Do Small States Get More Federal Monies?Myth and Reality About the US SenateMalapportionment
AbstractWe analyze the relationship between senate malapportionment and the allocation ofthe US federal budget to the states during the period 1978-2002. A substantialliterature originating from the influential paper by ?) finds that small andoverrepresented states get significantly larger shares of federal funds. We show thatthese studies suffer from fundamental identification problems and grosslyoverestimate the impact of malapportionment. Most of the estimated impact is not ascale but a change effect. Rather than evidence of "small state advantage", we findthat states with fast growing population are penalized in the allocation of the federalbudget independently of whether they are large or small.
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Bibliographic InfoPaper provided by Suntory and Toyota International Centres for Economics and Related Disciplines, LSE in its series STICERD - Economic Organisation and Public Policy Discussion Papers Series with number 007.
Date of creation: Apr 2009
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federal budget; malapportionment; small state advantage; overrepresentation;
Other versions of this item:
- Valentino Larcinese & Leonzio Rizzo & Cecilia Testa, 2009. "Do small states get more federal monies?: myth and reality about the US Senate malapportionment," LSE Research Online Documents on Economics 25493, London School of Economics and Political Science, LSE Library.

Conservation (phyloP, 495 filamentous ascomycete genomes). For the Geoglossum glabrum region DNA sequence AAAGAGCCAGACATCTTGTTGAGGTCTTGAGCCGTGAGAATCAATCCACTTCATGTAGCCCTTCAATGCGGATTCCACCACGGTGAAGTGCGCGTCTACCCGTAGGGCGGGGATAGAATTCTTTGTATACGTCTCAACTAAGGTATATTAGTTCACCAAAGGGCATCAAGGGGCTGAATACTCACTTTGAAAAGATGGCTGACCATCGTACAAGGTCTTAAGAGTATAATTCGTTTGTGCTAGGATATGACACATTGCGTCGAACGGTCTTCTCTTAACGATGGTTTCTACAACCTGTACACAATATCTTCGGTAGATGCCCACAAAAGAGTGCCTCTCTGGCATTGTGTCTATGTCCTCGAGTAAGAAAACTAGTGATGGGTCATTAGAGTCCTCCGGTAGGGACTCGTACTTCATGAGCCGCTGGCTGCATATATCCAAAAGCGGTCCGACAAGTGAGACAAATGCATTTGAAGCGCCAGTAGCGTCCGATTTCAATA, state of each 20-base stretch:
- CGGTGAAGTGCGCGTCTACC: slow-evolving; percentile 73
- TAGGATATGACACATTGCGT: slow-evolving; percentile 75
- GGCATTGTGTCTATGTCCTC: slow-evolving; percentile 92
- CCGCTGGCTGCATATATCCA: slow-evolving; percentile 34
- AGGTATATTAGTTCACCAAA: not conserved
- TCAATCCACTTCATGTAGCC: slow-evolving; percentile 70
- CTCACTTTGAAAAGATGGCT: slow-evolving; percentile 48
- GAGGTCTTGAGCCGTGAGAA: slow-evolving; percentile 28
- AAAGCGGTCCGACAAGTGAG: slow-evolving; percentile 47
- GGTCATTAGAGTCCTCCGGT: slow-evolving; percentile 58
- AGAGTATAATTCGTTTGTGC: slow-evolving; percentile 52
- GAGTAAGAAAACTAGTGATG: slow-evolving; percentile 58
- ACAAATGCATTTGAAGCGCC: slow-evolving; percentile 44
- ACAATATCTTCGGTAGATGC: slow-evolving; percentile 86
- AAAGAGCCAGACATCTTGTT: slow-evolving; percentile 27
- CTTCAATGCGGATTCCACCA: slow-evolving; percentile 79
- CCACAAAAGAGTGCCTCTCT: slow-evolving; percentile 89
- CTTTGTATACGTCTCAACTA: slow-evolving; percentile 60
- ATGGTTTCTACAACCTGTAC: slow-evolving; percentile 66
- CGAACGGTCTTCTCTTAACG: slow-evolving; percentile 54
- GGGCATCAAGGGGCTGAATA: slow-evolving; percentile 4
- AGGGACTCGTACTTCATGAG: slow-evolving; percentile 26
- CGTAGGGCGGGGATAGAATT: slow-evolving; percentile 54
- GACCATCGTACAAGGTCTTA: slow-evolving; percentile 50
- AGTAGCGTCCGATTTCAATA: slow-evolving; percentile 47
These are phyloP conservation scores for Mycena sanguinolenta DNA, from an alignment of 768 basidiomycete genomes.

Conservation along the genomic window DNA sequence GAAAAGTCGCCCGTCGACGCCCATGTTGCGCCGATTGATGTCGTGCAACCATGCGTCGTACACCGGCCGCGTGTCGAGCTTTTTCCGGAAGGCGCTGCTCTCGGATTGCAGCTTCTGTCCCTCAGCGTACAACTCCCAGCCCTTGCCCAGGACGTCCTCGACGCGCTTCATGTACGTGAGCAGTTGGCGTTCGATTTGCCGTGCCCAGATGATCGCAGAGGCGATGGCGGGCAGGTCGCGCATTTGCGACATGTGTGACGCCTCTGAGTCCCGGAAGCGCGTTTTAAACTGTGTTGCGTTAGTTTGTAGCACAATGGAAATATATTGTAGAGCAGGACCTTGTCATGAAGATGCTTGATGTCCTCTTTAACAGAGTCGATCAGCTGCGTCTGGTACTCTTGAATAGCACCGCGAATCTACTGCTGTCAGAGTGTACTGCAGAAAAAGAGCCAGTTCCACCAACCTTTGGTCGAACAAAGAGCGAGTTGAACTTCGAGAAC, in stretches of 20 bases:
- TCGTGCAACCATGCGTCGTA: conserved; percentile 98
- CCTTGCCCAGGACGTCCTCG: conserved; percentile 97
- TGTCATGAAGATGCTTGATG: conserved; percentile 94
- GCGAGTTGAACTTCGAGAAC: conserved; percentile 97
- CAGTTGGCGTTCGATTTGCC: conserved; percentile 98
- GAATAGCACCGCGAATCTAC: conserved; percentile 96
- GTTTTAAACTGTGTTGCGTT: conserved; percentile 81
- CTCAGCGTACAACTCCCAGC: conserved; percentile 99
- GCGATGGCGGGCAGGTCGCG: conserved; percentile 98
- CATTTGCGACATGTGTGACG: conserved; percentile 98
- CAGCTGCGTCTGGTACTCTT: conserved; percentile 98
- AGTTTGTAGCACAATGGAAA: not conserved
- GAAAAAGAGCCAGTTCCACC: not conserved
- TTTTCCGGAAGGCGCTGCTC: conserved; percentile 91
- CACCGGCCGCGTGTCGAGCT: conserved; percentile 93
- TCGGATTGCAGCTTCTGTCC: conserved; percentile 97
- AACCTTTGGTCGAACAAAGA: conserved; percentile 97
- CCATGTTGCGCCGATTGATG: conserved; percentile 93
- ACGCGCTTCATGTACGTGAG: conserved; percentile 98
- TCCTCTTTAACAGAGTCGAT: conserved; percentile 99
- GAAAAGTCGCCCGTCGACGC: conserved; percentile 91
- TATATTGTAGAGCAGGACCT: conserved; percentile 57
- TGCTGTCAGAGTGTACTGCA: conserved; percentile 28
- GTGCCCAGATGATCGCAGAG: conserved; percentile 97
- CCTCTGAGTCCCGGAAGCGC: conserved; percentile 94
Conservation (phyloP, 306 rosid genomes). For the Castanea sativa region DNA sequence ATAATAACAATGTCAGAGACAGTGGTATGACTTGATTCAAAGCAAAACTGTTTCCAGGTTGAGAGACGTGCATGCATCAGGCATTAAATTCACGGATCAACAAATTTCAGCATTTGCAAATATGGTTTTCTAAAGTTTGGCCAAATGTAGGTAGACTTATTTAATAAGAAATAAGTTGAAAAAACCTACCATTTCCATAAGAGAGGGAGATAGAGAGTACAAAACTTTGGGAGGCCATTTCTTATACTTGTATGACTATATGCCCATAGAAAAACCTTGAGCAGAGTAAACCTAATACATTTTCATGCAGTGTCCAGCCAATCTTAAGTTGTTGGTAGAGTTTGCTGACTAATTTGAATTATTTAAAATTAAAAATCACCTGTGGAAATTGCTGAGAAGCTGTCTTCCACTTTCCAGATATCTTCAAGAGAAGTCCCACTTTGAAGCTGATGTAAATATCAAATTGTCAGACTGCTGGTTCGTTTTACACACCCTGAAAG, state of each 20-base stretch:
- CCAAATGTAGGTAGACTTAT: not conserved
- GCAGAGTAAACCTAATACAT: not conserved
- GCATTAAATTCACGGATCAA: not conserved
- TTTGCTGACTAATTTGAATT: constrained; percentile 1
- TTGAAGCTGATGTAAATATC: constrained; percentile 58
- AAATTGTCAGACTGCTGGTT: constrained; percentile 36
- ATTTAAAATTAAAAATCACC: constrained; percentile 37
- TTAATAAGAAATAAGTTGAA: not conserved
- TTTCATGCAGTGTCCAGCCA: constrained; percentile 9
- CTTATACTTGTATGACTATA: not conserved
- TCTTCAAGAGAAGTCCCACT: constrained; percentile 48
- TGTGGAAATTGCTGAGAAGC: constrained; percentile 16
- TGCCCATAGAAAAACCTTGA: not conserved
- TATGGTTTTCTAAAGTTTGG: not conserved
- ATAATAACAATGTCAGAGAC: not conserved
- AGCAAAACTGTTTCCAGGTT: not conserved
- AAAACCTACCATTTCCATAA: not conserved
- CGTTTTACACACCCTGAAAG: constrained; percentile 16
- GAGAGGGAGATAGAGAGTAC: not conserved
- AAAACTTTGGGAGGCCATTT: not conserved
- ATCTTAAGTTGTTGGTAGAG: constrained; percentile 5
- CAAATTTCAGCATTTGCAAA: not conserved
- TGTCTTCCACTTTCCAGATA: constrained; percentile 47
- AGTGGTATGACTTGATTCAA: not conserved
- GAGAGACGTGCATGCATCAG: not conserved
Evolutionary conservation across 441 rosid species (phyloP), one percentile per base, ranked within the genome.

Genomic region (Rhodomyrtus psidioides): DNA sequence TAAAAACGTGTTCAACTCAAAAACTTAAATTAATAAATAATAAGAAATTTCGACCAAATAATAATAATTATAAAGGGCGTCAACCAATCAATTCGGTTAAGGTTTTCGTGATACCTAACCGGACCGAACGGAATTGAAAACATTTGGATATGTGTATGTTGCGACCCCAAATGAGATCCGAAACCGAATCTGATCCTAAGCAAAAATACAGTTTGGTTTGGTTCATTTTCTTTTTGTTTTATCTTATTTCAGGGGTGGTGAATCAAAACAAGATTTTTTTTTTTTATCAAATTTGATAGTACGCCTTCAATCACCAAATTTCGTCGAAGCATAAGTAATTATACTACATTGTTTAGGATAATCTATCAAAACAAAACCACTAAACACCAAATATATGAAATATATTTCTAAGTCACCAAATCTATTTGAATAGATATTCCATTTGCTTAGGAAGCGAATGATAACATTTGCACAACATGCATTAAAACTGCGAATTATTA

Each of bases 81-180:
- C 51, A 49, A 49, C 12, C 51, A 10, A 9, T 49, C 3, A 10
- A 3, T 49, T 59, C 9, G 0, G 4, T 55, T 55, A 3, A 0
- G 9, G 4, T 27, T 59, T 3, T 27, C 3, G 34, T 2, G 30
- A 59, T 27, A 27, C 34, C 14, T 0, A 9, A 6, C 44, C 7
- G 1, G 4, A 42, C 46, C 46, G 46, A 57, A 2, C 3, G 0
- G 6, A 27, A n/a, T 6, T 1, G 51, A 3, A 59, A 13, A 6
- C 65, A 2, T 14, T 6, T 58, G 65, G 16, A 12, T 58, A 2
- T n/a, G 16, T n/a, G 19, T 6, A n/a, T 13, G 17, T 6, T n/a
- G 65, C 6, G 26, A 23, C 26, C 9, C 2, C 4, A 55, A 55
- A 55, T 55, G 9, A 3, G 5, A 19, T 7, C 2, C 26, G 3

- Valentino Larcinese & Leonzio Rizzo & Cecilia Testa, 2007. "Do Small States Get More Federal Monies? Myth and Reality about the US Senate Malapportionment," Royal Holloway, University of London: Discussion Papers in Economics 07/01, Department of Economics, Royal Holloway University of London, revised May 2007.
- Larcinese, Valentino & Rizzo, Leonzio & Testa, Cecilia, 2007. "Do Small States Get More Federal Monies? Myth and Reality about the US Senate Malapportionment," MPRA Paper 5339, University Library of Munich, Germany.
- Cecilia Testa, 2009. "Do Small States Get More Federal Monies? Myth and Reality About the US Senate Malapportionment," Royal Holloway, University of London: Discussion Papers in Economics 09/04, Department of Economics, Royal Holloway University of London.
- D72 - Microeconomics - - Analysis of Collective Decision-Making - - - Political Processes: Rent-seeking, Lobbying, Elections, Legislatures, and Voting Behavior
- H61 - Public Economics - - National Budget, Deficit, and Debt - - - Budget; Budget Systems
- H77 - Public Economics - - State and Local Government; Intergovernmental Relations - - - Intergovernmental Relations; Federalism
This paper has been announced in the following NEP Reports:
- NEP-ALL-2009-09-19 (All new papers)
- NEP-CDM-2009-09-19 (Collective Decision-Making)
- NEP-POL-2009-09-19 (Positive Political Economics)
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